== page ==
💰Get paid to go “car light”

Jul 03, 2024

Happy 4th of July everyone! We hope we’re catching you before the celebrations have begun because as important as it is to crack open a cold one today, all this talk of independence makes us even more eager to pursue financial independence. We’re making that as easy as your ABCs so read on for all the ways you can supercharge your money today!

- Milan


Get Paid To Go “Car Light”

Are you tired of traffic and the rising costs of car ownership? Uber might have an interesting opportunity for you. They have just launched the "One Less Car" trial, inviting 175 people from the US and Canada to forgo their cars for five weeks. In return, participants will receive $1,000 in cash and transportation credits, which can be used for Uber rides, bike and scooter shares. For the cash-equivalent stipends, participants will need to submit receipts for their travel expenses, whether they're using carshare services or public transportation.

This initiative aims to showcase the financial and environmental benefits of reducing car dependence. If you live in cities like Los Angeles, Chicago, Washington DC, and others, you can sign up for this trial, scheduled to run from July 22nd to August 25th.

The purpose behind Uber's trial is to bring attention to the high expenses associated with owning a car and to promote a more sustainable, car-light lifestyle. Inspired by a similar experiment in Australia, the trial will explore how participants adjust to using alternative modes of transportation like walking, biking, and public transit. Participants will receive $500 in Uber Cash, $200 for car rentals or carshares, and $300 for other transit options. To qualify, you must be 18 or older, have a driver's license, regularly use your vehicle, and be willing to document your experience. This trial could lead to more sustainable living habits, even if going completely car-free isn't feasible for everyone.

Not Everyone Wants Student Loan Forgiveness

A federal judge has temporarily halted a key part of President Joe Biden's student debt relief plan, specifically blocking additional loan forgiveness under the SAVE income-driven repayment plan. This decision came after several states sued, arguing that the Biden administration exceeded its authority. The judge's order stops any further loan forgiveness under the SAVE plan until the case is decided. The Biden administration's broader debt relief efforts have faced legal challenges since the Supreme Court rejected an earlier plan to cancel up to $20,000 in federal student debt for about 43 million borrowers.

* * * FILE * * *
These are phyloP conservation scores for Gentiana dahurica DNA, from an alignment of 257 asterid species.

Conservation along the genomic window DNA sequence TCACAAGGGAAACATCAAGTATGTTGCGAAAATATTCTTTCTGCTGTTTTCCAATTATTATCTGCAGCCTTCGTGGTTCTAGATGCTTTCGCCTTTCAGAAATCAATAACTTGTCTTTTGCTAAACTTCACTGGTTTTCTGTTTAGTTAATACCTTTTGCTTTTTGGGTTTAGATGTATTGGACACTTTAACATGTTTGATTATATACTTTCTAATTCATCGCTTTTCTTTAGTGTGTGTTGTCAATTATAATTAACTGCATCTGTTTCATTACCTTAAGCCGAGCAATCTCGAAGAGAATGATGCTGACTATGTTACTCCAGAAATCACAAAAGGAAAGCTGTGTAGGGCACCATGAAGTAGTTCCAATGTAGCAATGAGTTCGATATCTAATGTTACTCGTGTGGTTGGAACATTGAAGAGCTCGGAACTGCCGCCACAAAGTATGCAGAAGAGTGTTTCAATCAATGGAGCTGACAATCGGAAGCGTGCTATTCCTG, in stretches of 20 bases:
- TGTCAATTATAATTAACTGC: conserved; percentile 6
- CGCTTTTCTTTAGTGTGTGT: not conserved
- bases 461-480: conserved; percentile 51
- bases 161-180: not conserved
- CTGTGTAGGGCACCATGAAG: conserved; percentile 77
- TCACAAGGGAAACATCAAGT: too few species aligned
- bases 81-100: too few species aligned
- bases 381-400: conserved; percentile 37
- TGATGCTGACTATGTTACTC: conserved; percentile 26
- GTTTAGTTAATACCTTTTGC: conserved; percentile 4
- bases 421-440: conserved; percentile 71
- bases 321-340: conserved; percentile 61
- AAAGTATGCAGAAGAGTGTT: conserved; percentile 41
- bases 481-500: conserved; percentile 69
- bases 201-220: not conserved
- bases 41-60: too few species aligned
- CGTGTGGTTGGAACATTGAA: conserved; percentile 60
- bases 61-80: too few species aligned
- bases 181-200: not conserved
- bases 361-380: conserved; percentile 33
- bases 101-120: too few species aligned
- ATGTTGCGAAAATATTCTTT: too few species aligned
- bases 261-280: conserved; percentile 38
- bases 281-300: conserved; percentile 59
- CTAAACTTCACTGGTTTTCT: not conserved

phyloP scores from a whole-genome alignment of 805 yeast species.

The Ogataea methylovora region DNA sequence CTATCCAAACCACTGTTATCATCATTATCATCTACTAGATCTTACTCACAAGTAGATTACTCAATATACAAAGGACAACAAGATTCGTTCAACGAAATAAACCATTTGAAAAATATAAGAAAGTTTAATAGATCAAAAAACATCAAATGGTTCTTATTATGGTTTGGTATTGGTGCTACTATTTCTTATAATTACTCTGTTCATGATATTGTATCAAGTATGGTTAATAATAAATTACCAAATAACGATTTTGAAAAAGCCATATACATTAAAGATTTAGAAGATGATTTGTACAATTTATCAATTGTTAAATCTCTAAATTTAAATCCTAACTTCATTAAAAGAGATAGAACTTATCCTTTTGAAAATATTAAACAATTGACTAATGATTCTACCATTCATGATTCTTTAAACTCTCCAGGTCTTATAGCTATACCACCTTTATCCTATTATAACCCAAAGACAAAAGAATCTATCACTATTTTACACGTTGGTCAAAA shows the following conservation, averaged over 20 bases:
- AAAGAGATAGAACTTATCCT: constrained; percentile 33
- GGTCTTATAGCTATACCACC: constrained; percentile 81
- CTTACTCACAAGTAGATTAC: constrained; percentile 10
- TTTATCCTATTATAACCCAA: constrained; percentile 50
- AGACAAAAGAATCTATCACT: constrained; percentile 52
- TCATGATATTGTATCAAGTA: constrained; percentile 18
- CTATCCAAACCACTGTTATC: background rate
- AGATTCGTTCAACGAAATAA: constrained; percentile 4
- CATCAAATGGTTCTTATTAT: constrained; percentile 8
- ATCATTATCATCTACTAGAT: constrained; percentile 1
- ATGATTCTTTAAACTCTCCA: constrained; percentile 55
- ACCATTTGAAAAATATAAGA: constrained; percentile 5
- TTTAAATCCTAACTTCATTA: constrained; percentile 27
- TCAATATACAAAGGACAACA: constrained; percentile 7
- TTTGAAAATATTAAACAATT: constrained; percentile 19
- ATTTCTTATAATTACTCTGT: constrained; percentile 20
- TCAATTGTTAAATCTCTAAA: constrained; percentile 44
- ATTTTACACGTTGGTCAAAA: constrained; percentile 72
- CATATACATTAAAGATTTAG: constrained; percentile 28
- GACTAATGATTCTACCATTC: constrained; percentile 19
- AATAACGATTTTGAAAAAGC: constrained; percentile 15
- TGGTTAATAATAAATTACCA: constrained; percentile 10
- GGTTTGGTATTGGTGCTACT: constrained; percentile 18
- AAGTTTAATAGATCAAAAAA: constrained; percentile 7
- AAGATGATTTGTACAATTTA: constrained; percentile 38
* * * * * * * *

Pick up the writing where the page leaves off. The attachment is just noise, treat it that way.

States involved in the lawsuit, such as Missouri and Kansas, argue that the loan forgiveness plan is unconstitutional and unfair to taxpayers. They claim that the President cannot unilaterally cancel student loans without Congress's approval. While the judge allowed other aspects of the SAVE plan to continue, such as lowering monthly payments and limiting interest accrual, he sided with the states on the forgiveness issue. If you’re looking for ways to save more and reduce your debt permanently, check out our favorite resource here.

No Income Tax, More Problems?

The idea of ditching income taxes can be appealing, and the nine states that offer this benefit often attract a lot of interest. While keeping more of your paycheck sounds great, the reality is more complex. These states typically offset the lost income tax revenue by increasing other costs, which can rise quickly. Higher housing costs, utilities, and substantial property taxes are common in these no-income-tax states. Additionally, sales taxes can add up on everyday purchases, making the overall financial picture less rosy than it might initially appear.

The states with no income taxes—Alaska, Florida, Nevada, New Hampshire, South Dakota, Tennessee, Texas, Washington, and Wyoming—often see significant increases in property values due to high demand and limited supply. For instance, Wyoming saw an 82% increase in home prices over the past five years, while New Hampshire, South Dakota, and Tennessee experienced jumps of 76.5%, 65%, and 52.7%, respectively. Even states with slower price growth like Texas, Washington, and Florida still face rising costs in areas like home insurance, driven by climate-related risks. So, while moving to a no-income-tax state might save you on income tax, it’s crucial to consider the overall cost of living and potential financial trade-offs. For all the ways you can earn, save, and multiply your money, click here.


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